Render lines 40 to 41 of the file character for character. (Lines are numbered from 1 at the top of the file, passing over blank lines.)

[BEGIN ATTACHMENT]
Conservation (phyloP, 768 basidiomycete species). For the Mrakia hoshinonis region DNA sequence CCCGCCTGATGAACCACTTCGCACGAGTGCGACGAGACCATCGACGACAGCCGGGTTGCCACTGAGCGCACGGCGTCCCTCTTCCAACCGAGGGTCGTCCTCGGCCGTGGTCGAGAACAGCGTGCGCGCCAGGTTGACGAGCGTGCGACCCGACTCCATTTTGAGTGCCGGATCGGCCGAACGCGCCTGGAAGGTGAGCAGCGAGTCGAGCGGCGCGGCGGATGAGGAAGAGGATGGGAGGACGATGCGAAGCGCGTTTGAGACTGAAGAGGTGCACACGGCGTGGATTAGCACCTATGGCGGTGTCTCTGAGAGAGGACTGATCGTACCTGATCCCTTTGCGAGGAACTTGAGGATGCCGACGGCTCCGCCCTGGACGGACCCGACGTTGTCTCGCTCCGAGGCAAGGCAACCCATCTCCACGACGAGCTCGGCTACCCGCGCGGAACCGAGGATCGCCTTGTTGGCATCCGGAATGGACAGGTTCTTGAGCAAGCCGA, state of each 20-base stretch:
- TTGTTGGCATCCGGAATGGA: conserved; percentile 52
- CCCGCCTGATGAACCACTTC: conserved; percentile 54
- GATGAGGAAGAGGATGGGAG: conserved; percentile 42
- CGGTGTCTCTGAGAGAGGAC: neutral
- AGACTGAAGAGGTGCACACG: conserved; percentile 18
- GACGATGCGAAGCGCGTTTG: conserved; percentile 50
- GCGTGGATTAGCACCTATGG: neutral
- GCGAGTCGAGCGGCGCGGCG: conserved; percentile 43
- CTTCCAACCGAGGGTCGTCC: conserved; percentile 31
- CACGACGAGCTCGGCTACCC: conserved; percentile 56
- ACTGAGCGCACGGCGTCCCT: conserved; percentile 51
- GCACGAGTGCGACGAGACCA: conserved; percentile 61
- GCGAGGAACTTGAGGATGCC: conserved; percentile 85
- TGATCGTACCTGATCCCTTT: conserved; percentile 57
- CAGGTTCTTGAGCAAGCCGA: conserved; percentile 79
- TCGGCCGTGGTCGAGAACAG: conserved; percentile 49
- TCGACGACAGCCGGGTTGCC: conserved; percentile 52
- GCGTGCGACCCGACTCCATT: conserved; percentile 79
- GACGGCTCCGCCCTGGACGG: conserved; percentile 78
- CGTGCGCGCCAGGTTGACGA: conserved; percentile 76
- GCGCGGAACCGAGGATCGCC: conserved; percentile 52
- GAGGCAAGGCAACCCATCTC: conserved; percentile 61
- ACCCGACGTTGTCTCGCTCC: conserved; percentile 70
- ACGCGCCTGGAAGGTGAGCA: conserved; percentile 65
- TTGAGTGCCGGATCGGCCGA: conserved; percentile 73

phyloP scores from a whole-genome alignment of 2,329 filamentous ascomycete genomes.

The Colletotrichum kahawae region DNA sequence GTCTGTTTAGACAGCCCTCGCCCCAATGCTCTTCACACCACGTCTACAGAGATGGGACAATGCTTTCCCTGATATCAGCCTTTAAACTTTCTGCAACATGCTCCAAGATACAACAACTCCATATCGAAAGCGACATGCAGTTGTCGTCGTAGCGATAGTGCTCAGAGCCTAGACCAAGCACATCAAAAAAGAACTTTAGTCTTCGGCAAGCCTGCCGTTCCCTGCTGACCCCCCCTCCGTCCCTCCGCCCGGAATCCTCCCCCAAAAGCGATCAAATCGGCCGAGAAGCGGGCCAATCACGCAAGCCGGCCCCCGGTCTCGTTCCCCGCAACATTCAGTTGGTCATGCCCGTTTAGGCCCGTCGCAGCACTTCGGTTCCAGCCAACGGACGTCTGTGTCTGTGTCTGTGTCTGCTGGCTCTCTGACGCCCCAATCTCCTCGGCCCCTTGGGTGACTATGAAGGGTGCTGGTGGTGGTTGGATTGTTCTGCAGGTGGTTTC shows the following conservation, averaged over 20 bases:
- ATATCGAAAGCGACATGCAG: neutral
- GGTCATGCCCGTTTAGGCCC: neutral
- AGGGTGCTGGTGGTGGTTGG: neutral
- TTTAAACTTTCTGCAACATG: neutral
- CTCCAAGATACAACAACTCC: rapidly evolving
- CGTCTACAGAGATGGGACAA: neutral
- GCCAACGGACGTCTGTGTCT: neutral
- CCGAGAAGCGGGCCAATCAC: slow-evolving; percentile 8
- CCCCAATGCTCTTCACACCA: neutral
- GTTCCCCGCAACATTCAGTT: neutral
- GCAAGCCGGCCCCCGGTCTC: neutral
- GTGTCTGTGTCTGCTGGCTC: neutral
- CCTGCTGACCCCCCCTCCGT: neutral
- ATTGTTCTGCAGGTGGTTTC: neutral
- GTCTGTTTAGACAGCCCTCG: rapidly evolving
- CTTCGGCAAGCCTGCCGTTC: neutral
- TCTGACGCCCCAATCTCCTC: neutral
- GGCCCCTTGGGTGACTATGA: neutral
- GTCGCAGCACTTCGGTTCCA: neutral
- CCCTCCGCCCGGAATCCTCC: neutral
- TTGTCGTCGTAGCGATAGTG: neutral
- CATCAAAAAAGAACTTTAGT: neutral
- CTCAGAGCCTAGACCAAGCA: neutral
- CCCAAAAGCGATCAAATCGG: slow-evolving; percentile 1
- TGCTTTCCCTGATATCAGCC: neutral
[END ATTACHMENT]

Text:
- GTGTCTGTGTCTGCTGGCTC: neutral
- CCTGCTGACCCCCCCTCCGT: neutral